Dean Says Dems Not Sent To Congress To Impeach Bush

WASHINGTON – Voters did not hand Democrats control of Congress two years ago in order to impeach President Bush, said Democratic National Committee chairman Howard Dean Wednesday.

Dean was responding to questions about the Articles of Impeachment against Bush, introduced this week by Rep. Dennis Kucinich, D-Ohio, and signed by Rep. Robert Wexler, a Florida Democrat who sits on the House Judiciary Committee.

“I’m not embarrassed by the effort,” Dean said during a breakfast meeting with reporters sponsored by the Christian Science Monitor.

Dean said he does not make any personal judgment about whether the president “may or may not deserve to be impeached.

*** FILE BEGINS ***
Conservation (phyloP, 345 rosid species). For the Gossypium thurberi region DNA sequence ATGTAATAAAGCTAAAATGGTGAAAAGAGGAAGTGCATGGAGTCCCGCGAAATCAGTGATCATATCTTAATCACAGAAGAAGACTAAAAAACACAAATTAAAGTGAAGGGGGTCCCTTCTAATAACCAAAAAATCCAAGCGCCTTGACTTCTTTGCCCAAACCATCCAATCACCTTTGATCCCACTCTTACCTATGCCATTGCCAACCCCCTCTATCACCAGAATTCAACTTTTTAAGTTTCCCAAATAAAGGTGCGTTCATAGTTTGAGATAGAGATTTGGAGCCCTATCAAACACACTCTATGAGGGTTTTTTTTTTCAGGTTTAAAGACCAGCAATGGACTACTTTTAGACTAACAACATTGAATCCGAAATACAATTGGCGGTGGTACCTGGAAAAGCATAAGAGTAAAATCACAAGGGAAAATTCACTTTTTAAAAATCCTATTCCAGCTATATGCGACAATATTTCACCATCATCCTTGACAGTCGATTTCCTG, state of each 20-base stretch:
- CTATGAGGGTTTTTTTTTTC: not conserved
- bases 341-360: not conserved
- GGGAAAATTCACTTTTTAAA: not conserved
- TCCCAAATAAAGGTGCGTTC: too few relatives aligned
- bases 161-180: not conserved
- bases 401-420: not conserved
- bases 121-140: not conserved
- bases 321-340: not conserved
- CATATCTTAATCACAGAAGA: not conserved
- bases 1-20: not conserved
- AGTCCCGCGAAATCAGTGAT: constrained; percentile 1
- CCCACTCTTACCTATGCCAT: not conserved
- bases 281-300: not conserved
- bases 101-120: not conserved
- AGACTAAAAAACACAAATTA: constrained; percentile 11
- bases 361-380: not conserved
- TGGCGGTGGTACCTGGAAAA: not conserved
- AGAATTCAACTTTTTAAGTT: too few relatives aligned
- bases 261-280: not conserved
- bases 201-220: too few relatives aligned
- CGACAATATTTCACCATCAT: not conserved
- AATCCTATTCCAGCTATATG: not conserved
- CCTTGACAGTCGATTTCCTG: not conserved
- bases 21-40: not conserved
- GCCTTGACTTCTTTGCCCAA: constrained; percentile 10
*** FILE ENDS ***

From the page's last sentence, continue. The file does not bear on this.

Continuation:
But Dean added: “My view is that the American people hired us in 2006 because they did not like the direction that the country was going in and what they wanted to see was someone that was willing to do something positive and get something done in Washington that was for their benefit.”

“They didn’t send us there to impeach the president,” Dean said.

Kucinich has said he wants the House to consider impeachment.

His Articles of Impeachment outline numerous allegations against President Bush, including what is claimed to be the creation of a massive propaganda campaign to mislead the nation into war with Iraq, the illegal use of torture during interrogation, the authorization of a warrantless wiretapping program on American citizens.

“A decision by Congress to pursue impeachment is not an option, it is a sworn duty,” said Wexler, in a statement about why he signed the document.

Barack Obama, the presumptive Democratic presidential nominee, has said he is opposed to impeaching either Bush or Vice President Dick Cheney, which Kucinich and Wexler also have proposed.

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